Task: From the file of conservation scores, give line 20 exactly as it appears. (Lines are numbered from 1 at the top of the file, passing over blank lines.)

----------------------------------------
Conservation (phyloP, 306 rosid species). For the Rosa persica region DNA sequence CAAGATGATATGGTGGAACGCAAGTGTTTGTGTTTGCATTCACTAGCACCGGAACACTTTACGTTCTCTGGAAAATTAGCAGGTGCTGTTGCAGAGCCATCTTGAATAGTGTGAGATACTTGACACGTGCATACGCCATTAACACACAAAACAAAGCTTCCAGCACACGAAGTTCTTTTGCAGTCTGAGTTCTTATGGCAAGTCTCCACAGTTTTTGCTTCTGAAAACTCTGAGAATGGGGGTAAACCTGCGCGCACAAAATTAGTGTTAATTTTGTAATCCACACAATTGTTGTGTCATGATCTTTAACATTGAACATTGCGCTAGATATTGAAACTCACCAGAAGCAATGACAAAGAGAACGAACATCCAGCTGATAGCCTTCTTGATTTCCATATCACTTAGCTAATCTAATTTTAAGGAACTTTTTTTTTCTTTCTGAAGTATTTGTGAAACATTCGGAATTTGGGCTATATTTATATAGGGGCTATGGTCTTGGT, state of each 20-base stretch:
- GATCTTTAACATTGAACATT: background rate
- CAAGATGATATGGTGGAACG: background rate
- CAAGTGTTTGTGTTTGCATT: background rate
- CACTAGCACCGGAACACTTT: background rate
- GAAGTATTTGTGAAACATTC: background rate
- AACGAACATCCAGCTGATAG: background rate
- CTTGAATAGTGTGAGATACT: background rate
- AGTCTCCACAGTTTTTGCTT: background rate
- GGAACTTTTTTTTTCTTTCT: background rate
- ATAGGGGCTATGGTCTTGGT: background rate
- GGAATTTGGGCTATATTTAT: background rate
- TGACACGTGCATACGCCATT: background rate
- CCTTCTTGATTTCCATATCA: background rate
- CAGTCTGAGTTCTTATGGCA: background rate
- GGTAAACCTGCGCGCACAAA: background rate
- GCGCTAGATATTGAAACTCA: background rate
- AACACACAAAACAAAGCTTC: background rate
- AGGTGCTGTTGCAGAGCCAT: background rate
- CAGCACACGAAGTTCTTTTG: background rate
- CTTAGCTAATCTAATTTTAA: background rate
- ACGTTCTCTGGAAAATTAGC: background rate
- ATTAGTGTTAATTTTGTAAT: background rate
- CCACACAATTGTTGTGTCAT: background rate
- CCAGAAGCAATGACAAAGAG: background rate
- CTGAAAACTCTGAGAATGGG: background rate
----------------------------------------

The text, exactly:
- CAGCACACGAAGTTCTTTTG: background rate